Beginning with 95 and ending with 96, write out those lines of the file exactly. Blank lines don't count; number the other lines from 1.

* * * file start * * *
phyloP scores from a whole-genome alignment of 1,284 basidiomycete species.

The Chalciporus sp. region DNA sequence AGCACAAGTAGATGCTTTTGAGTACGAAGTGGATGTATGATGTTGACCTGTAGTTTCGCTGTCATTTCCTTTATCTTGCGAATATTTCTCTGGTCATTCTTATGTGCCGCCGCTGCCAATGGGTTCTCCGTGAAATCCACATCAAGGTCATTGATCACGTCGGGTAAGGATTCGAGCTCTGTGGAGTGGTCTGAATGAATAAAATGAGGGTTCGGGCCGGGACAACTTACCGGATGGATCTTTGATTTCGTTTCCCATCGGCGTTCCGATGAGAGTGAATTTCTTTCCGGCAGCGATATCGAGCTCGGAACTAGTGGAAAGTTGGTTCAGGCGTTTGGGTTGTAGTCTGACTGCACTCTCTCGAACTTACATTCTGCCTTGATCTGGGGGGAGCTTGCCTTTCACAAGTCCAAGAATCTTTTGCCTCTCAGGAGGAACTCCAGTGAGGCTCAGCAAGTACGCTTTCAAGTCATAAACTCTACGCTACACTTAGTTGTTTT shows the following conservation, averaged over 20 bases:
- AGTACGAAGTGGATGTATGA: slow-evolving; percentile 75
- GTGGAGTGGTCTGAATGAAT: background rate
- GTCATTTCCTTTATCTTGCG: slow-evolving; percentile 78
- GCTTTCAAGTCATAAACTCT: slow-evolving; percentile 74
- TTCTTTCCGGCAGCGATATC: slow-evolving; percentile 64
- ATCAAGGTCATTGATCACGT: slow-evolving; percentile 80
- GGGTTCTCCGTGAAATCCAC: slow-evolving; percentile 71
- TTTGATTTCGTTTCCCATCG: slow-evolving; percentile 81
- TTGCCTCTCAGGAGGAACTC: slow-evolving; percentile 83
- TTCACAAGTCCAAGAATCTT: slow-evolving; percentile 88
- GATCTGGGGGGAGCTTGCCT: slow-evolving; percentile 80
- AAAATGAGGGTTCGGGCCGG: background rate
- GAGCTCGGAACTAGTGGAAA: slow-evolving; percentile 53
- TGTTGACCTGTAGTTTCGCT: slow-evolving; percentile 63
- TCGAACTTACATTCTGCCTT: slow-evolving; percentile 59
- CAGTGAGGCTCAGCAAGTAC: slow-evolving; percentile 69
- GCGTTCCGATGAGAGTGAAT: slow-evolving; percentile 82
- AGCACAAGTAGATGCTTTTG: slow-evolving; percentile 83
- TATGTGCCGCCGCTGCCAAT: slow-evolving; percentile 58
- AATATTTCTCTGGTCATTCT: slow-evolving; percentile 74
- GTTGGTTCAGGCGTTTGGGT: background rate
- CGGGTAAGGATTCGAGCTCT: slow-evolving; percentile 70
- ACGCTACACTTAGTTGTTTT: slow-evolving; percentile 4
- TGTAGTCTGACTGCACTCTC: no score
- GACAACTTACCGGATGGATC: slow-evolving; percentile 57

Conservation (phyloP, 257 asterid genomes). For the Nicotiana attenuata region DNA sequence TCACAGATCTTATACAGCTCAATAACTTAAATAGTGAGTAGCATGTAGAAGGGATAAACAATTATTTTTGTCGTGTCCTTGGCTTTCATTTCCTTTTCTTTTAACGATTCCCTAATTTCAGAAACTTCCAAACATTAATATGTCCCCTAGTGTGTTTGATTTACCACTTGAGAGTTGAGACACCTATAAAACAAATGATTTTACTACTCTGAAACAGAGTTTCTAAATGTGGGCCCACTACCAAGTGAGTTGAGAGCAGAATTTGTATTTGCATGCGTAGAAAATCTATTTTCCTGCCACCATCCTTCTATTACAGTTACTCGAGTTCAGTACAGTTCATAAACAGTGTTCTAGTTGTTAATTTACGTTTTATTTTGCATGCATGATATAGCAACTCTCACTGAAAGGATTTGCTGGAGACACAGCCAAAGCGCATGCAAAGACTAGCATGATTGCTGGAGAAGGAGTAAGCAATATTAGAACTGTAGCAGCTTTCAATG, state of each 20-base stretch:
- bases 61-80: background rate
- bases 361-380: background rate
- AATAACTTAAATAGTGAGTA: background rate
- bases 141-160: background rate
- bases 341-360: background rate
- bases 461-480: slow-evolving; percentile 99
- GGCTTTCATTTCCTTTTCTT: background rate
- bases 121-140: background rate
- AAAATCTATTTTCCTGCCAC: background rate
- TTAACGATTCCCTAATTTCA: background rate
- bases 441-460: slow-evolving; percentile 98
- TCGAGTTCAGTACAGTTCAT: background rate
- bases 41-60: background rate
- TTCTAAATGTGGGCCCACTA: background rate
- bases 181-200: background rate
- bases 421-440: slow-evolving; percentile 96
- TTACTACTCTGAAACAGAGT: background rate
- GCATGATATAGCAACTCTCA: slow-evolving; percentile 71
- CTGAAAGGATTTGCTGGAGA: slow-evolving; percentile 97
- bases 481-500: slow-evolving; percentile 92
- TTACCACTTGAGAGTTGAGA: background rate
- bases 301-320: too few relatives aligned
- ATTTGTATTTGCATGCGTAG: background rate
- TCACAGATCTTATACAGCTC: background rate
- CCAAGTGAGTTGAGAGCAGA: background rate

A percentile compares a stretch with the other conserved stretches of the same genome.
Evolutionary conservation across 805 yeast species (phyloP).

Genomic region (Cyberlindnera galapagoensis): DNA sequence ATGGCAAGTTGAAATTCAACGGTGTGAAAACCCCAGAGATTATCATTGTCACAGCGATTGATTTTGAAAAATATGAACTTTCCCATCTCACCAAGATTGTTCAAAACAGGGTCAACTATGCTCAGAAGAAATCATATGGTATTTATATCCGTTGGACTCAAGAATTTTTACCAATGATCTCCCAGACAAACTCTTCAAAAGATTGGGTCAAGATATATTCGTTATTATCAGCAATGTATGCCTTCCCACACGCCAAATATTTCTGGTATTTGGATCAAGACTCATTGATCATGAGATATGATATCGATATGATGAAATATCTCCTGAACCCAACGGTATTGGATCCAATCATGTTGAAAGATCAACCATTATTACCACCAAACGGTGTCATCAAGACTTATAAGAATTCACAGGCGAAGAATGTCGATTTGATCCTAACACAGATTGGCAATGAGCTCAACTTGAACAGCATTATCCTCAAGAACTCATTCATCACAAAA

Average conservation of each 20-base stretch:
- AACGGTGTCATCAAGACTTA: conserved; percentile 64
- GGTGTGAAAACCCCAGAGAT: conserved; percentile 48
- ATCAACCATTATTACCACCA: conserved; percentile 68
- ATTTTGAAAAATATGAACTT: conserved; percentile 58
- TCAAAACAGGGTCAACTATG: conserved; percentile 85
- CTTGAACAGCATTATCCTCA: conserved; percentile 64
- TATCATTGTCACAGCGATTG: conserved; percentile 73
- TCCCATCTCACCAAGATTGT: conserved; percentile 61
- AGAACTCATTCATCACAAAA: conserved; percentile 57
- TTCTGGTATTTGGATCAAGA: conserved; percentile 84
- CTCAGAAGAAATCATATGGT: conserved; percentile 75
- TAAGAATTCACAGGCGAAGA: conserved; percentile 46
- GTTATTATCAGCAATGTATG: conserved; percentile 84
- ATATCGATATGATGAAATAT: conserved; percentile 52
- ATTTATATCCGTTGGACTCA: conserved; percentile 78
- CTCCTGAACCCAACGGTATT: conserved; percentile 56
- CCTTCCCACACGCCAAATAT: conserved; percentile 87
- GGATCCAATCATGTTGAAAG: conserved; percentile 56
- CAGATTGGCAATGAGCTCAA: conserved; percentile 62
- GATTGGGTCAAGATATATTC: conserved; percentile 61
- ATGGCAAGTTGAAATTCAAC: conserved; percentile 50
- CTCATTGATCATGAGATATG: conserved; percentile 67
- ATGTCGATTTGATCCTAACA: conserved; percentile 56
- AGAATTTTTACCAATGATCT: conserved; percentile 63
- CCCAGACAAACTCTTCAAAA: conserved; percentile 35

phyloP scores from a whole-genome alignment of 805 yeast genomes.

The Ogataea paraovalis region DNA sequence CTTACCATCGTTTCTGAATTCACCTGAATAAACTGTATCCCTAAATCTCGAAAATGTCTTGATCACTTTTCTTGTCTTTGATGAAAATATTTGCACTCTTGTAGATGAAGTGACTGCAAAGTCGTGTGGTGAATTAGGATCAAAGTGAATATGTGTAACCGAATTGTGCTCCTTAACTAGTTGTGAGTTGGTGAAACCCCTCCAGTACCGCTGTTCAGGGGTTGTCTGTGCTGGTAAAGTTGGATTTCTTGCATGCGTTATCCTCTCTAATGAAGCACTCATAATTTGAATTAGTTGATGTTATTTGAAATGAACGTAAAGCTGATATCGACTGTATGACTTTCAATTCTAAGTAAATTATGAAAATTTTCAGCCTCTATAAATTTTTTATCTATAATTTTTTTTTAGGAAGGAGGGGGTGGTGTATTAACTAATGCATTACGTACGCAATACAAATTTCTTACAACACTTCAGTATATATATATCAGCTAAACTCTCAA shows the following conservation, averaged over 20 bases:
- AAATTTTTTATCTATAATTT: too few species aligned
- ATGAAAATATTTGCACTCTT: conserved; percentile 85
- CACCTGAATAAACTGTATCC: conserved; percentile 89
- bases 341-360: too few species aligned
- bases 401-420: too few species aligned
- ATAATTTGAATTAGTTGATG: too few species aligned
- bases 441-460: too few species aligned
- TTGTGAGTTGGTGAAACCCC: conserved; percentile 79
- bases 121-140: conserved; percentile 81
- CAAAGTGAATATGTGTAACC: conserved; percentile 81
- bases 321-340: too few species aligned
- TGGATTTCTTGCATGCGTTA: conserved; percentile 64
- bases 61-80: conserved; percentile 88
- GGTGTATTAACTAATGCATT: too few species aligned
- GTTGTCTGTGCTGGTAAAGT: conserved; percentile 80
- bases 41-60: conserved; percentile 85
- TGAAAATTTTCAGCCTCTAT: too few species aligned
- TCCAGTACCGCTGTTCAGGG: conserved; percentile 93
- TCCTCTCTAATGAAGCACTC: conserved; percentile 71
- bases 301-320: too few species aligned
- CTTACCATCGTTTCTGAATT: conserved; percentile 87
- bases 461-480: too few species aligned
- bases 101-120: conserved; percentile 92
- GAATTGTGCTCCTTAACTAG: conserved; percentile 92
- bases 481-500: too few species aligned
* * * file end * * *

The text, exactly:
- bases 321-340: too few species aligned
- TGGATTTCTTGCATGCGTTA: conserved; percentile 64